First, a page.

Free Thyroid Cancer Survivors Workshop with Five Physician Speakers To Be Held Saturday, May 18, 2019, in Silver Spring, Maryland
Physicians specializing in endocrinology, nuclear medicine, and surgery headline the upcoming 18th Annual Thyroid Cancer Workshop in the DC area, sponsored by ThyCa: Thyroid Cancer Survivors’ Association, Inc., on Saturday, May 18, from 8 a.m. to 3:30 p.m. at Holy Cross Hospital, 1500 Forest Glen Road, Silver Spring, Maryland.
This event is free. Patients, caregivers, friends, and everyone interested are invited to come and learn from experts, get answers to questions about thyroid cancer care and research, and take part in discussion roundtables with other thyroid cancer survivors and families.
Everyone interested is welcome to attend for all or part of the day. Walk-in attendees are welcome, or register online in advance.
Physician speakers include:
- Vaninder K. Dhillon, M.D., Otolaryngologist, Johns Hopkins Medicine, Bethesda, MD.
Topic: Talk with a surgeon about your thyroid cancer, including voice and swallowing issues.
- Christiane J. Gomes Lima, M.D., Endocrinologist, MedStar Washington Hospital Center, Washington, DC.
Topic: Thyroid hormone therapy, testing, and dosing, including synthetic (T4), NDT, and T3. Can my lifestyle affect how I feel?
- Jill M. Paulson, M.D., F.A.C.E., F.A.C.P., Endocrinologist, George Washington University, Washington, DC.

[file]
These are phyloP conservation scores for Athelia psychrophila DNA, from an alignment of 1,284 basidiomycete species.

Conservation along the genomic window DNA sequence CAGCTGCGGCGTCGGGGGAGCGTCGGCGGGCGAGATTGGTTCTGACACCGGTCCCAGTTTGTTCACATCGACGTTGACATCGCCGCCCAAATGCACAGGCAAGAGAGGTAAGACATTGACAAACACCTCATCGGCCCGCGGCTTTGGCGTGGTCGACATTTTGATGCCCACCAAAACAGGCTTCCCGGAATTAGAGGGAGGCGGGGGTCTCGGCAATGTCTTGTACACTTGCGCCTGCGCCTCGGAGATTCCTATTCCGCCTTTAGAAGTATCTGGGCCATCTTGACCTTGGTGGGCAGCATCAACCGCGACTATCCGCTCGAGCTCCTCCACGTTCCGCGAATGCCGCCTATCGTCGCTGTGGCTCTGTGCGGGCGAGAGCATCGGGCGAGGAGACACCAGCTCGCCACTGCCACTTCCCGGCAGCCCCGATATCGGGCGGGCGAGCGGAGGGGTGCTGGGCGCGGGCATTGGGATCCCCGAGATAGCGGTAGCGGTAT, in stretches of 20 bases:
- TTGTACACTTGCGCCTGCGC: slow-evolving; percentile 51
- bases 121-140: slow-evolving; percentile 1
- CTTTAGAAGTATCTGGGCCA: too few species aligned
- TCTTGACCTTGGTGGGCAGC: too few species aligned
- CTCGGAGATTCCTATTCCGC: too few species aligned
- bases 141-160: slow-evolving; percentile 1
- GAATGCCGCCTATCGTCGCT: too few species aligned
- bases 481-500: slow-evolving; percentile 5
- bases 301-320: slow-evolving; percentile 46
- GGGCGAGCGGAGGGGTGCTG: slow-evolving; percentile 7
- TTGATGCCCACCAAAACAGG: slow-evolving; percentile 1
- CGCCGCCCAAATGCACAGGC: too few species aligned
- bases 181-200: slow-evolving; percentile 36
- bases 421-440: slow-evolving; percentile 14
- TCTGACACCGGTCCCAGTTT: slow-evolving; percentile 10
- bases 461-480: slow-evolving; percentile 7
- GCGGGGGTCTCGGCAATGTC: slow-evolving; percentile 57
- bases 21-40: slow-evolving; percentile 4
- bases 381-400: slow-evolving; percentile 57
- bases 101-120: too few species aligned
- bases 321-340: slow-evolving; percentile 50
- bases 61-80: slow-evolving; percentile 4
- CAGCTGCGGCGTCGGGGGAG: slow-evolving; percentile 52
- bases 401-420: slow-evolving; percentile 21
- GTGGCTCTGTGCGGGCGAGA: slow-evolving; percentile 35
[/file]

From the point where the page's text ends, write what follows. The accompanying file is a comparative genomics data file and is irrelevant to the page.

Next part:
Topic: Ask a doctor your questions about your long-term management, including how the latest ATA guidelines impact managing your care.
- Leila Shobab, M.D., Endocrinologist, MedStar Washington Hospital Center, Washington, DC.
Topic: Papillary and follicular thyroid cancer: treatment and follow-up for different risk levels.
- Douglas Van Nostrand, M.D., Nuclear Medicine Physician, MedStar Washington Hospital Center, Washington, DC.
Topic: I-131 (radioactive iodine) therapy in thyroid cancer management. When is I-131 used/not used in treatment, dose decisions, preparation, and follow-up, and monitoring.
In addition to the physicians’ presentations and question-and-answer sessions on thyroid cancer care and research, the day will include discussion roundtables led by thyroid cancer survivors. Roundtable topics will include coping with thyroid cancer in the short and long term, stress and fears around testing and treatment, and complementary approaches for well-being.